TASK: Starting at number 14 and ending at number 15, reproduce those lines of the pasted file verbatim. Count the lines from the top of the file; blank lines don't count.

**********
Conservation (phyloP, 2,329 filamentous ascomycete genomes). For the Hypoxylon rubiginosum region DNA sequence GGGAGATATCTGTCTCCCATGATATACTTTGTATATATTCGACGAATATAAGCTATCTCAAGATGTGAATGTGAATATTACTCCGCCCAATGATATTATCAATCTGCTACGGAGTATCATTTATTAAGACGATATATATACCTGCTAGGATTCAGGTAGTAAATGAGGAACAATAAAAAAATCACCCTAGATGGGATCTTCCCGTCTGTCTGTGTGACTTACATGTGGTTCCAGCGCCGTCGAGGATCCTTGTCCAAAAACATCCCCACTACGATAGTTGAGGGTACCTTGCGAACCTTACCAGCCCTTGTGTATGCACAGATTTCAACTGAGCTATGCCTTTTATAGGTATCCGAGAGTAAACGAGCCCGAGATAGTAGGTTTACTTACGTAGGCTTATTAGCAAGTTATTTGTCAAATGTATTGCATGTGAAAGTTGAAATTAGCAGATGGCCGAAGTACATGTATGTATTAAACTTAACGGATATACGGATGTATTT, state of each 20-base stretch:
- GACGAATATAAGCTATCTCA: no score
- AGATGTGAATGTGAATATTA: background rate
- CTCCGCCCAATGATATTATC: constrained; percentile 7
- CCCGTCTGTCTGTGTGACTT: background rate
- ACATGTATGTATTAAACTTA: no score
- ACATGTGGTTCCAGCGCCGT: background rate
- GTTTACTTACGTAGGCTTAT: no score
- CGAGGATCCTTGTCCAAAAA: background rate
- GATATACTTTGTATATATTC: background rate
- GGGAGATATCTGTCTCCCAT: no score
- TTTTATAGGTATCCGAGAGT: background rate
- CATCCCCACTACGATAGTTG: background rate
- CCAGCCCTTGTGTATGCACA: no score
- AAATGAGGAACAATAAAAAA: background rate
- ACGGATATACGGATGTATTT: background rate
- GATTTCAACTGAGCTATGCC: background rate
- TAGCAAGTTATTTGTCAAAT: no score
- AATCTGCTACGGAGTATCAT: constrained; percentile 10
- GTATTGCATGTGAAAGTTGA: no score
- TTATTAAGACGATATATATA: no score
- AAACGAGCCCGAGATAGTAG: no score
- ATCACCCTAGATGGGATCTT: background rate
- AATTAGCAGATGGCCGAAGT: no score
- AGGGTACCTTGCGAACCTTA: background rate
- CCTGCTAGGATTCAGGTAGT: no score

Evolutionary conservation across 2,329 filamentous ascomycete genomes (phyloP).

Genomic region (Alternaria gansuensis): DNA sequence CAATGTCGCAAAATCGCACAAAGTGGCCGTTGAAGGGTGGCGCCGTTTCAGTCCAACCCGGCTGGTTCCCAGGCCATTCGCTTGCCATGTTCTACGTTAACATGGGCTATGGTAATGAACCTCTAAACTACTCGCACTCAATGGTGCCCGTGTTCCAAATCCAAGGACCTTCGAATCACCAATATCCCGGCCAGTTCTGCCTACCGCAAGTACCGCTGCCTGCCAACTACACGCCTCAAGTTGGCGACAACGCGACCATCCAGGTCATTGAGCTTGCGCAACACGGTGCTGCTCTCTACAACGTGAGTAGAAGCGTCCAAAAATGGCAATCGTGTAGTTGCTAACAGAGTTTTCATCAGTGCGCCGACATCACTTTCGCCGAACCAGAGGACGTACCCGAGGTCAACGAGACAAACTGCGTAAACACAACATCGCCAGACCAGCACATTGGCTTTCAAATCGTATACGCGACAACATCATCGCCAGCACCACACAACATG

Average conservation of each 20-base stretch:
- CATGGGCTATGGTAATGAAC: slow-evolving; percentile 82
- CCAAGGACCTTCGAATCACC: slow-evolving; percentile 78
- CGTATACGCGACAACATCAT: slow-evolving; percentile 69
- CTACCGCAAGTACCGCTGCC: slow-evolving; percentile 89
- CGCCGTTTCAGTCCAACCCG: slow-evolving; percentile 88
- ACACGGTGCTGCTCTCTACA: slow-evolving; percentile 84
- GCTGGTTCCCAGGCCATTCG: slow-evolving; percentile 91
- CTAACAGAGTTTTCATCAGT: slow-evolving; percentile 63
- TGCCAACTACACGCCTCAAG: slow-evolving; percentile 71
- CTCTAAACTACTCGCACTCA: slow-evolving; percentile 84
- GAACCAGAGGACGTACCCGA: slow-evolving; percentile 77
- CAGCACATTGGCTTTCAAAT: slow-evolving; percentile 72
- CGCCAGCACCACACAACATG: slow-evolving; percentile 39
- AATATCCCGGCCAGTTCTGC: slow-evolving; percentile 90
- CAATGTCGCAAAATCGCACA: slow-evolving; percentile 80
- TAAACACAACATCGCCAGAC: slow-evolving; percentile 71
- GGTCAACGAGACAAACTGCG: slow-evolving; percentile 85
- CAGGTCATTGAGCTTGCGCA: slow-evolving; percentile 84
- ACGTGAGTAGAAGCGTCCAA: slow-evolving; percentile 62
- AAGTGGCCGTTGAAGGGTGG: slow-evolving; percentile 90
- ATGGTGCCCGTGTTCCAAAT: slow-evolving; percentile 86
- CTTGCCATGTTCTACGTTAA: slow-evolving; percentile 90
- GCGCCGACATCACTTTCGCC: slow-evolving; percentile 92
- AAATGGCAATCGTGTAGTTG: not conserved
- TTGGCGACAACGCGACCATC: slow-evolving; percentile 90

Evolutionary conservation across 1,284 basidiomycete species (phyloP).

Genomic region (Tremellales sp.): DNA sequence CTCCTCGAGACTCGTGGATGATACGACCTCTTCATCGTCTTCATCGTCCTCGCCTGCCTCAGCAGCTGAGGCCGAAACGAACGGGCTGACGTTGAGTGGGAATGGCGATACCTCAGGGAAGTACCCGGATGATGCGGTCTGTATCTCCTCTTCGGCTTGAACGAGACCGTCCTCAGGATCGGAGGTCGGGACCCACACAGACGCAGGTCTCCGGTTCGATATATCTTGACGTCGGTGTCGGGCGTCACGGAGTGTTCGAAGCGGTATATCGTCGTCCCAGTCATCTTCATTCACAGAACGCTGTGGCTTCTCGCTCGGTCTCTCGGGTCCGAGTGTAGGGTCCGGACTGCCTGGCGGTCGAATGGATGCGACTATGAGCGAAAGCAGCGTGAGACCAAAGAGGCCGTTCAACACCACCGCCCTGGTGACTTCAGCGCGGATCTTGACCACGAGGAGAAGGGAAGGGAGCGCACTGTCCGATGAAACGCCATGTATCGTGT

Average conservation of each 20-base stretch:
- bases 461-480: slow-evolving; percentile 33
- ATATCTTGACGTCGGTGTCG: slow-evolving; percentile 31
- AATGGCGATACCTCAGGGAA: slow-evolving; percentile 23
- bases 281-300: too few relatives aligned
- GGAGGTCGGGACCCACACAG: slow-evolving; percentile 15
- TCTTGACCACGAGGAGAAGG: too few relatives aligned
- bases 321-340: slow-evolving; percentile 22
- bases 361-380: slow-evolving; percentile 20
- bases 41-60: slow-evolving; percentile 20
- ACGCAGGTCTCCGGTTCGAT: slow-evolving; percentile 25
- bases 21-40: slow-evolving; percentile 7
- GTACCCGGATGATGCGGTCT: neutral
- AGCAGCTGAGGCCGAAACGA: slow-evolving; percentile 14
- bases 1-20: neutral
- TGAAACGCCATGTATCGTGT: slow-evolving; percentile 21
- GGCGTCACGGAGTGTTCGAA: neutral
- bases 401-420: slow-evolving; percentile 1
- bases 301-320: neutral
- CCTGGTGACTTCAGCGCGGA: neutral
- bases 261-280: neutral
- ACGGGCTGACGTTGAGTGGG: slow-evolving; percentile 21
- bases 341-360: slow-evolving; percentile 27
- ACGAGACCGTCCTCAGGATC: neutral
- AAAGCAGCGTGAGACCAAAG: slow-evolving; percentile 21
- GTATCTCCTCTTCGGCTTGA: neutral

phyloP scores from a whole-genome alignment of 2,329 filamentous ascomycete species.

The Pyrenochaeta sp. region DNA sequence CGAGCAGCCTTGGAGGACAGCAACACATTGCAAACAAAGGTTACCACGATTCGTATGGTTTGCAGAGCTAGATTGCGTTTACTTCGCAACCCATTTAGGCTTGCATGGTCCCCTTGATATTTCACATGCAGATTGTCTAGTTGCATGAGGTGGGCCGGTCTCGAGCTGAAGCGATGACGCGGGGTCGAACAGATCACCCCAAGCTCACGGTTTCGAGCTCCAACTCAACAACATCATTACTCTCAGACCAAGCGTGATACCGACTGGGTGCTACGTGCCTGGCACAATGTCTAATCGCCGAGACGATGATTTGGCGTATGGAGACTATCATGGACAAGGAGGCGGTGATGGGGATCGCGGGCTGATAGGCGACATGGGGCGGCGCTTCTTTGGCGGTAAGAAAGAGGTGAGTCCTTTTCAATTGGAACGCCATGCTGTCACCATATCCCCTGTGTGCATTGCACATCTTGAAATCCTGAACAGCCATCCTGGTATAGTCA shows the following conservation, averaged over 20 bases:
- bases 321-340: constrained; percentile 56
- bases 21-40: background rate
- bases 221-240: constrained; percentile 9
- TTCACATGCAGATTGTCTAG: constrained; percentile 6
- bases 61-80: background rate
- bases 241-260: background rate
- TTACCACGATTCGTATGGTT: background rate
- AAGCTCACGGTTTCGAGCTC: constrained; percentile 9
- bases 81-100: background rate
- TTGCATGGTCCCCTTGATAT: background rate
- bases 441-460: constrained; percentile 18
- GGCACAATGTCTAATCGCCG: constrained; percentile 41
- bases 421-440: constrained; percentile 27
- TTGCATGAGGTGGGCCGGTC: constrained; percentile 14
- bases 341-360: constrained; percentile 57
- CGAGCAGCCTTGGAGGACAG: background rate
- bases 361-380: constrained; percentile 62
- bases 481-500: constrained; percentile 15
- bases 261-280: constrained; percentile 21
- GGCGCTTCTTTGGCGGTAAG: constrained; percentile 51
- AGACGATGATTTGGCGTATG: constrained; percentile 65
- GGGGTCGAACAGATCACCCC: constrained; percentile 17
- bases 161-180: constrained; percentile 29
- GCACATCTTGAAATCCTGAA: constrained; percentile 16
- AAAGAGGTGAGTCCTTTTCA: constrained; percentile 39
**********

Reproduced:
- CCAGCCCTTGTGTATGCACA: no score
- AAATGAGGAACAATAAAAAA: background rate